When it comes to the LA Marathon, not much has changed over the years.
It's still 26.2 miles, it's still open to anybody who pays the entry fee, and it's still the place you'll find James Smith plying the course.
"I know it sounds stupid, and it is," he jokes. "It's not the most intelligent thing I've done in my life."
That's because while most runners do one LA Marathon, Smith has done them all.
"I just stuck to it," he said. "I've been running since 1972 and done probably in excess of 100 marathons and this will be the 33rd LA marathon that I've done."
It's probably important to note that Smith turns 81 next week.
The retired Orange County Superior Court judge used to do as many as seven marathons a year, but these days he only does the LA run.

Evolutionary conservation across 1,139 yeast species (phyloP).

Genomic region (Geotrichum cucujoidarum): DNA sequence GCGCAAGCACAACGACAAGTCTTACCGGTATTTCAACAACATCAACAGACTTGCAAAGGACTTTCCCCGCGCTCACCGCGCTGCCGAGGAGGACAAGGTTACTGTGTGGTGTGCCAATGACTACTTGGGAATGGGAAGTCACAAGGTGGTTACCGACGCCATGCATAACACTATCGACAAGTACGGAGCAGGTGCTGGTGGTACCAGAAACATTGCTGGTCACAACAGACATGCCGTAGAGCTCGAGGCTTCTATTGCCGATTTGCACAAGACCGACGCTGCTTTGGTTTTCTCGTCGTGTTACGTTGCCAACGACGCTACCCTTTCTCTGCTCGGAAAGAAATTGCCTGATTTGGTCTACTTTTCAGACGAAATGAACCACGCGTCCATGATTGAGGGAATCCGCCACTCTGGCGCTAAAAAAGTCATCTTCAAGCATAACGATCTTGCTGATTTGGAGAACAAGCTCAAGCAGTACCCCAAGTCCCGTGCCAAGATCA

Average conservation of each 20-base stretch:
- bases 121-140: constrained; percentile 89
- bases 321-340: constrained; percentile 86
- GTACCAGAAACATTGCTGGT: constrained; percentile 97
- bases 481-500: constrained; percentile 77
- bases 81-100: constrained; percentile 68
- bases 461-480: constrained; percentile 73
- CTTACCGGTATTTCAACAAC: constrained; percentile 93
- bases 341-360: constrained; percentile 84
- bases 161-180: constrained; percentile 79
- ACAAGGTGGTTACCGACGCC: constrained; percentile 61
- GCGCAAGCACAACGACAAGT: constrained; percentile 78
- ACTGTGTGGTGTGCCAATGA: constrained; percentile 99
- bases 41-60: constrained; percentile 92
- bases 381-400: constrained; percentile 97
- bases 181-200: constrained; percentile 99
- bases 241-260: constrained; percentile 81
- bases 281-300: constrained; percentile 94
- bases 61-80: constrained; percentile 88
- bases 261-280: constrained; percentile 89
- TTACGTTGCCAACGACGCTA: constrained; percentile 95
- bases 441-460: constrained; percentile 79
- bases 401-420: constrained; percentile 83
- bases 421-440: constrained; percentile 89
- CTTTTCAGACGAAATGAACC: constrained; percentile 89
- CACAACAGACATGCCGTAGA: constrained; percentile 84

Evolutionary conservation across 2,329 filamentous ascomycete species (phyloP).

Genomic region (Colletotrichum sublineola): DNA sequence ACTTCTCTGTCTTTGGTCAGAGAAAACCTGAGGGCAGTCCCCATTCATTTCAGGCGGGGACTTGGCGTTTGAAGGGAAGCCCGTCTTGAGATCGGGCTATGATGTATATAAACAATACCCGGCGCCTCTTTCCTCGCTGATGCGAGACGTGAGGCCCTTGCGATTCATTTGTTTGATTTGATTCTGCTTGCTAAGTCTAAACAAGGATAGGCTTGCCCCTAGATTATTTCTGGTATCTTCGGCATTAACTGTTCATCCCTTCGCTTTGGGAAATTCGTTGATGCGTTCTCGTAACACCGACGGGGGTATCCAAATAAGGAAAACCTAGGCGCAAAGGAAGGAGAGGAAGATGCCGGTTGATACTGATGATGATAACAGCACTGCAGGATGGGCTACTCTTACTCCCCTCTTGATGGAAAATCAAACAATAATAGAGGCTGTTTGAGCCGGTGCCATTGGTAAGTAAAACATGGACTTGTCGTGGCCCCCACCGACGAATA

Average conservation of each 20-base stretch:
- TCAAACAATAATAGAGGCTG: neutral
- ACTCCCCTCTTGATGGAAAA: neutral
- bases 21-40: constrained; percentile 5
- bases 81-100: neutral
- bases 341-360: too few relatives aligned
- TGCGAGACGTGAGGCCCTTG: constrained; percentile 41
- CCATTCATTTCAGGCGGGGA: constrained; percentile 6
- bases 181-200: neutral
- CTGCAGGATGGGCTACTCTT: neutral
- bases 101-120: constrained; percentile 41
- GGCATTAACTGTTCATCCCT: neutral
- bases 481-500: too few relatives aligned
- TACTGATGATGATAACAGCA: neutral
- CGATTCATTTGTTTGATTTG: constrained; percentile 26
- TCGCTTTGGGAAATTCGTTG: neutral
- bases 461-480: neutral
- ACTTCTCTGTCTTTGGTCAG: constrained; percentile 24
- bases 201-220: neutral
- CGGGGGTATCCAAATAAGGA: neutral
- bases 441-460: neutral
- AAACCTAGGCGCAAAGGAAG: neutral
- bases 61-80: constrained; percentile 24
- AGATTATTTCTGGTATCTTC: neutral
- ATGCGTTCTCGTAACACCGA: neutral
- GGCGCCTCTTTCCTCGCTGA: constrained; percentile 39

Unwilling to surrender his status as a legacy runner, one of roughly 140 people who've finished every LA Marathon.
"I sometimes wish I had missed one early on so I wouldn't have to think about keeping on the tradition type of thing, but I didn't, and it's good for me," he said.
However, it nearly killed him in 2011 when he fell and hit his head near the 22-mile marker.
Still he finished, stubborn as ever, as his wife Judy would attest.
James would tell you she's in the middle of an even more grueling marathon.
"Fifty-seven years she's put up with me," he said.
She'll have to put up with at least one more marathon -- a victory for Smith not measured by a stopwatch but by the finish line.
"I don't care if I have to time myself with a calendar," he said. "I just want to finish it."